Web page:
There are a couple of withered flowers on the table in Scherer’s studio. ‘I think those plants are very cross with me,’ she announces suddenly. ‘Because I neglected them so badly. Plants are extremely sensitive. Especially underground. Did you know that mother trees feed their young nearby through fungi? When animals eat from plants, those plants send out signals which cause other plants to generate toxic substances that kill the animals. That’s smart! Yes, I do believe plants are intelligent. As an artist I can afford to believe that. I don’t believe a plant will every win the Nobel Prize, mind you, but I do think this kind of plant response is smart. It would be stupid of plants not to warn each other. Why shouldn’t plants have intelligence? I’m convinced of it. I think there is much more intelligence there than we realize.’
Good insulation material
Scherer’s work is attracting plenty of interest. She won the New Material Award at the latest Dutch Design Week in Eindhoven. Scherer’s root fibres hold out the promise of exciting new materials, say experts. ‘But it is not just new and fun,’ says Scherer. ‘Roots store CO2 too. That is interesting in ecological terms. The nice thing about it is that the material creates itself as it grows. Unlike other natural materials such as coconut fibre or cotton, you don’t have to weave it afterwards to get your product. Roots weave themselves, and that makes them an attractive prospect.’
Together with an ecologist from Radboud University in Nijmegen, Scherer is going to look for stronger roots and ways of conserving fibres. ‘Maybe it will become a kind of insulation material,’ she thinks aloud. ‘But then material you can stick onto a wall instead of behind it. Insulation which is so attractive you want to be able to see it. But this idea is still in its infancy. I’m looking for business partners.’
There is another new challenge in the patterns Scherer works with. Up to now, Scherer found most of her inspiration in basic geometrical figures, which occur all over the place in nature. ‘The hexagon, for example, which you find in honeycombs, crystals or organic molecules. And shapes from Art nouveau, which was also very much inspired by nature. But the next step is for me to make my own patterns, together with a mathematical pattern designer. It needs to be taken a step further, so that I don’t keep it to myself anymore.’
The possibilities for playing with roots are endless. Her first attempt at a dress made of roots lies on the table beside her. It looks pretty wearable. She also wants to work with several different kinds of roots at the same time, in her carpets. ‘A kind of intercropping. And I also want to work with several layers, for instance. Oh, the possibilities are endless.’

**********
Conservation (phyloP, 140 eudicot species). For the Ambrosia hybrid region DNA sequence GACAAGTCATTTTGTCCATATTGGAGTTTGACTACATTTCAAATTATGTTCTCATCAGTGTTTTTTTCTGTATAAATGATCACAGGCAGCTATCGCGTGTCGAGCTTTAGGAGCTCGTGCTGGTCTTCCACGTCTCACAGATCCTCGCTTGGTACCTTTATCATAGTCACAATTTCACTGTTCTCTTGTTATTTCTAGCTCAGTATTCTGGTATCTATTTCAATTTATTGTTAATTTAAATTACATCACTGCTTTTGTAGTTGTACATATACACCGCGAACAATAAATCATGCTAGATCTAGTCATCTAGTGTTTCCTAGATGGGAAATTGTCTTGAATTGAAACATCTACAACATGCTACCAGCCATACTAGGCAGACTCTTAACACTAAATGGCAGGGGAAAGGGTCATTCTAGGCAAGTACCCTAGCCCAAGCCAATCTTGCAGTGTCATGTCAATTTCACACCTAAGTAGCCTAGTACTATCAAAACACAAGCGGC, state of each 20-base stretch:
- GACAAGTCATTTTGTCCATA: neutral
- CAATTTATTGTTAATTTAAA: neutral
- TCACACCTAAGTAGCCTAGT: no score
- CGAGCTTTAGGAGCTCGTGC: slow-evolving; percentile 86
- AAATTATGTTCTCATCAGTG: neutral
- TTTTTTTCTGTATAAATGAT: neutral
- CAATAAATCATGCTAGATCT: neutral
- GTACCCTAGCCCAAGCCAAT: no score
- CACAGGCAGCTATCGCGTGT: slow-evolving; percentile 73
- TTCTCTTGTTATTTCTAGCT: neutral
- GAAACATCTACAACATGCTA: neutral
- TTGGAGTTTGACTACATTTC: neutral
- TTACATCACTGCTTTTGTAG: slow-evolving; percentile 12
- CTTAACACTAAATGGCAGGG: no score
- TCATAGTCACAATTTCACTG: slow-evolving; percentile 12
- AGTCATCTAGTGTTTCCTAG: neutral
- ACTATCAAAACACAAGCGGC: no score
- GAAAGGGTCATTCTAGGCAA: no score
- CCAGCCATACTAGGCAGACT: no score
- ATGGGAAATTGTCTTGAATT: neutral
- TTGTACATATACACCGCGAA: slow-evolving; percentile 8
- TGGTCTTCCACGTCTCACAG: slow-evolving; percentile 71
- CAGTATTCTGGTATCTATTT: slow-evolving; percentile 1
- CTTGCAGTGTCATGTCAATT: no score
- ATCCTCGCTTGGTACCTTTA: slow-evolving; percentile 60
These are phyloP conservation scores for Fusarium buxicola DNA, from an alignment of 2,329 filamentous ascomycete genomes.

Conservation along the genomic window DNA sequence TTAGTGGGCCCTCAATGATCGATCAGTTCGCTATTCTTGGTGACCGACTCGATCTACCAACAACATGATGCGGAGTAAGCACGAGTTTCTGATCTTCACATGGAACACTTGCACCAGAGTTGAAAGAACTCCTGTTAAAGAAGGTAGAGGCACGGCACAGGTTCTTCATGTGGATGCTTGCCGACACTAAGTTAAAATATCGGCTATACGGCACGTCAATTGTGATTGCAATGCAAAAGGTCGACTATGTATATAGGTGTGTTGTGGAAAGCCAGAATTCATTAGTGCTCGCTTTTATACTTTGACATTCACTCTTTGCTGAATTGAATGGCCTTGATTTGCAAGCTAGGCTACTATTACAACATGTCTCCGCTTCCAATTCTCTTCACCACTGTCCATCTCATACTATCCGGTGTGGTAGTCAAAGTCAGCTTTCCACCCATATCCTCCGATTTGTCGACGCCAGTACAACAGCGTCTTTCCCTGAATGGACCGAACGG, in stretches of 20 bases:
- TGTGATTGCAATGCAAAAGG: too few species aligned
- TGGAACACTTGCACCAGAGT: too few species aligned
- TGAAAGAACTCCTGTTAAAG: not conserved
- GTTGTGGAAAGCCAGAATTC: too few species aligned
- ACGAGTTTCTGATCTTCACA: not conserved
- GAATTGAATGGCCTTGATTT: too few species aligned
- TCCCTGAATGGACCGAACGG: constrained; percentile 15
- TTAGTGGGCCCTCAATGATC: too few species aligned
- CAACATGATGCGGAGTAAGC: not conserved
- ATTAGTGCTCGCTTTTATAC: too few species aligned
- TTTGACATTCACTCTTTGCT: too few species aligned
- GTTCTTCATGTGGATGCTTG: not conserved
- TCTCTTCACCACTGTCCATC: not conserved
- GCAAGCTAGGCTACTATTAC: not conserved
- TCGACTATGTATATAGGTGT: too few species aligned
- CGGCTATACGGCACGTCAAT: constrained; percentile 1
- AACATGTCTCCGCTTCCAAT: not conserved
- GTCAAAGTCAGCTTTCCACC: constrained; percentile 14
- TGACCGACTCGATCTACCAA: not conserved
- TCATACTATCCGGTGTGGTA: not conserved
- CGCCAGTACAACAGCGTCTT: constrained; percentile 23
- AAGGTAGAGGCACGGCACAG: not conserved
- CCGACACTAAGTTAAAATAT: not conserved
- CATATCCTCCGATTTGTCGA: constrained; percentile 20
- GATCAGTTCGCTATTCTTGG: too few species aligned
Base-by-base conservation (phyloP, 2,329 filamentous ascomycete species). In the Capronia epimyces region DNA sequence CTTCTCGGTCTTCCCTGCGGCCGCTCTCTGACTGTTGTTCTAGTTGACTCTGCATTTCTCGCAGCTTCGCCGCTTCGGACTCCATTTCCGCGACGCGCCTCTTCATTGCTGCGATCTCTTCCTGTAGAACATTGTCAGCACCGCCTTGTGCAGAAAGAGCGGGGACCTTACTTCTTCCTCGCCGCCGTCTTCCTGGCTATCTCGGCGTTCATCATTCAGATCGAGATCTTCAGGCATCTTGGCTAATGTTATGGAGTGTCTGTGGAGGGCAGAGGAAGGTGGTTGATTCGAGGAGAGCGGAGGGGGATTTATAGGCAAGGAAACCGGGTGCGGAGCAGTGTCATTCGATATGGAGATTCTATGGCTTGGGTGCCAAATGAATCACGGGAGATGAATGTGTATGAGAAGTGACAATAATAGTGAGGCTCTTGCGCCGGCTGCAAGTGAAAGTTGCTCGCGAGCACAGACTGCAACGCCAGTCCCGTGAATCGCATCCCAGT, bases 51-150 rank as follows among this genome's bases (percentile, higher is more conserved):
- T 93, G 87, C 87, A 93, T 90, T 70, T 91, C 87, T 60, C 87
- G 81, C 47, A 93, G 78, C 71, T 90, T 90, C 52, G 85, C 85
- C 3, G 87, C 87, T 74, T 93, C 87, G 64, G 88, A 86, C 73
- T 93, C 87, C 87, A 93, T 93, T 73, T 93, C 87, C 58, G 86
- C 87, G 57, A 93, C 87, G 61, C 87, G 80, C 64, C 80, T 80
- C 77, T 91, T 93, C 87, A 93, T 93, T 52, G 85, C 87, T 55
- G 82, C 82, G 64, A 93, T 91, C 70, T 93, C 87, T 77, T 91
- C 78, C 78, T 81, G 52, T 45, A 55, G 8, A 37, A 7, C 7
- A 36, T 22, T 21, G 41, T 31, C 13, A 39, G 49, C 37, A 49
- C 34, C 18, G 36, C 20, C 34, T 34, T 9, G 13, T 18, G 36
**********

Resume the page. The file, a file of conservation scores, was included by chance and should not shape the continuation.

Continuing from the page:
Diana Scherer’s exhibition Interwoven can be seen in Impulse on Wageningen Campus until Friday 3 February.
That Diana Scherer’s root art is on view in Wageningen is thanks to professor of Plant Ecology Liesje Mommer. At a symposium to mark the opening of the exhibition in December, several Wageningen researchers shed light on the wondrous world of roots, and Mommer was one of them.
Professor Mommer studies the interaction between plants and fungi in natural grasslands. Biodiversity plays an important role in this. The more species of plants the better. That is, the more different roots, the better. A greater wealth of species lead to higher productivity of the ecosystem. Mommer thinks that is because pathogenic fungi get less chance of doing their thing in soils with a variety of different root systems. It is harder for the fungi to find their favourite plants. ‘Lost in diversity,’ Mommer calls it. ‘There are so many signals, metabolic products and volatile substances given off by roots and bacteria, that pathogenic fungi lose their way.’
Another speaker at the symposium was assistant professor Jochem Evers of the Centre for crop systems analysis. Where artist Scherer forces roots to grow where she want them to, Evers seeks to model mathematically why roots of different species grow the way they do. The roots find their own way through a forest of stimuli. Evers starts simply with an established system of maize and beans, in which the yield is bigger when the two crops are grown together than when they are grown separately. The roots of beans excrete organic acids which make phosphate present in the soil dissolve. Maize then benefits from the available phosphate. And so the whole is more than the sum of the parts.